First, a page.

Perspectives Resources for Educators
Ruth Corley, a Humanities teacher at The San Francisco School, recently incorporated Perspectives into a unit on the five-paragraph essay. She has shared lesson plans from her curriculum in hopes that other teachers will give students the opportunity to participate in the Perspectives series. To hear her students' work, visit The San Francisco School Project page. Below you will find Corley's unit on writing and recording Perspectives, a how-to video from KQED's Education Network, and information on scheduling a tour of the KQED studios.
All too often students are asked to write essays solely for the purpose of writing an essay, usually an arduous and formulaic process with little joy or creativity. Young people come to see writing as a task that is done for the teacher, or for a grade. Only when writing about a meaningful topic for an authentic audience does writing have power. As a teacher, I want my sixth graders to experience the impact their writing can have, on themselves, their peers, and their community. With this goal in mind, I asked them to each write a KQED Perspective.
In the next few paragraphs, I outline the curriculum for our unit. Lesson summaries are attached as PDFs, including essay and peer conferencing rubrics. Feel free to adapt these to suit your needs and style.
Writing Perspectives transformed my class. They explored challenging personal topics, formed connections with each other, and came to see themselves as writers who can make a difference in the world. As one student wrote, "Perspectives are like getting to share a piece of your soul with the outside world." Enjoy the process. You will be amazed with the results.
Sixth Grade Humanities Teacher, The San Francisco School
Grade Level: This curriculum is geared for fifth to eighth grades, but can easily be adapted for high school.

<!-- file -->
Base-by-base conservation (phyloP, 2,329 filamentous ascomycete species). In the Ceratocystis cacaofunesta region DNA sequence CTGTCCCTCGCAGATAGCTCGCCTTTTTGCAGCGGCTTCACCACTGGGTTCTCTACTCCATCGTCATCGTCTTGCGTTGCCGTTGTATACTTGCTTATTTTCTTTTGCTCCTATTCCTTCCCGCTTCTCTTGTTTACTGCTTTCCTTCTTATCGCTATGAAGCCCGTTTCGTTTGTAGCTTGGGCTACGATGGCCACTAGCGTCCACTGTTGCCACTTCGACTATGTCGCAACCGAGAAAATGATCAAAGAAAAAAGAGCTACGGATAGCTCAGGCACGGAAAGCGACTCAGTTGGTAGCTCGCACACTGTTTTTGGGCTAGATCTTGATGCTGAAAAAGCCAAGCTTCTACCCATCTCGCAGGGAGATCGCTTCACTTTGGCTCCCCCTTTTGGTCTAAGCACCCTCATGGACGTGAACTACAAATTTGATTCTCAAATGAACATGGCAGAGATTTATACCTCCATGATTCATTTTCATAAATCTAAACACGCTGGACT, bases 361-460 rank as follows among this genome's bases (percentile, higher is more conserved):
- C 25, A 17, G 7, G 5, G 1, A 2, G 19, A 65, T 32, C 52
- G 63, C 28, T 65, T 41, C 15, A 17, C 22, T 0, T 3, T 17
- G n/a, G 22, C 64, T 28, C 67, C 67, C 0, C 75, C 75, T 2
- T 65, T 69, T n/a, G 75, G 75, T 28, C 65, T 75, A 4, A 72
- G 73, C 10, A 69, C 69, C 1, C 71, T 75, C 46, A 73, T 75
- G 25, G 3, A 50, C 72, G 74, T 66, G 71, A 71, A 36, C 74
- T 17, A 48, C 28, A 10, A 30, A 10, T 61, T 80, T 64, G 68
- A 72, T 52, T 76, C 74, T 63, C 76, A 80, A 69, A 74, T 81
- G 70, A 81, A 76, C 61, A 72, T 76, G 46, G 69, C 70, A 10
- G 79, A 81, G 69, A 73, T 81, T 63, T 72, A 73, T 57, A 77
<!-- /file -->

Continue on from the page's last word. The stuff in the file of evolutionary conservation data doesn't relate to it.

Unit Length: Depending on how often you have writing in your schedule and how much time you give your students to work in class, the unit should take three to six weeks. I have attached descriptions of 11 fifty-minute lessons, including a class period for a publishing party. I recommend adding three to five class periods dedicated to in-class writing and individual conferences with students.
Class Time: I structure my writing periods using a workshop approach based on the following writing process: Prewriting, Drafting, Revising and Editing, and Publishing.
50 minute classes are generally structured as follows:
15 minutes: Mini Lesson
Introduces or reviews an element of process, writing craft, genre, or conventions.
30 minutes: In-class writing
During this time I circulate the class and conference with individual students. Occasionally, I interrupt the class to showcase studentsí work to serve as inspiration or to ask students a question to help focus their writing.
5 minutes: Share
Students share their work with a partner, small group, or the class as a whole.
Models: To introduce each lesson, I played an example of a Perspective produced by a young person. The Youth Radio archive is a great source for examples. To frame their listening, I asked students to think about the following questions:
What is the author's thesis or perspective?
What was it about their piece that made you care?
What connections do you have?
Standards:This unit aligns with the California English Language Arts Content Standards 1.0 Writing Strategies (1.1-1.3, 1.5, 1.6) and 1.0 Listening and Speaking Strategies (1.1 1.2. 1.4. 1.5. 1.7).
- Lesson 1: Introducing the Project / Choosing a Topic
- Lesson 2: Writing That Matters/ The "So What?"
- Lesson 3: Writing a Thesis Statement
- Lesson 4: Structure of a Five Paragraph Essay/Outlining
- Lesson 5: Strong Leads/The Hook
- Lesson 6: Show, Donít Tell
- Lesson 7: Sentence Variety
- Lesson 8: Writing a Conclusion
- Lesson 9: Using a Rubric Handout: Essay Rubric
- Lesson 10: Peer Conferencing Handout: Peer Conference Rubric
- Lesson 11: Record, Celebrate, and Assess
Revising and Editing
You can expand your lesson on writing Perspectives to include recording them. The audio makes a great addition to student blogs or class webpages. The screencast below will show you how to record in Audacity, a free audio recording and editing program.
A tour of KQED makes a great addition to a lesson on writing Perspectives. KQED offers tours of the Television and Radio Facilities for groups of approximately 20 people. The Television tour includes the two TV studios, the Production Control Room, the Editing Suites, and the Master Control Room. Tours of the Radio Facility include the Master Control Room and "Working" Studio. Call (415) 553-2849 or e-mail email@example.com for information and to arrange a reservation.
To arrange for a visit with Perspectives editor Mark Trautwein, email him at firstname.lastname@example.org or call (415) 553-2241.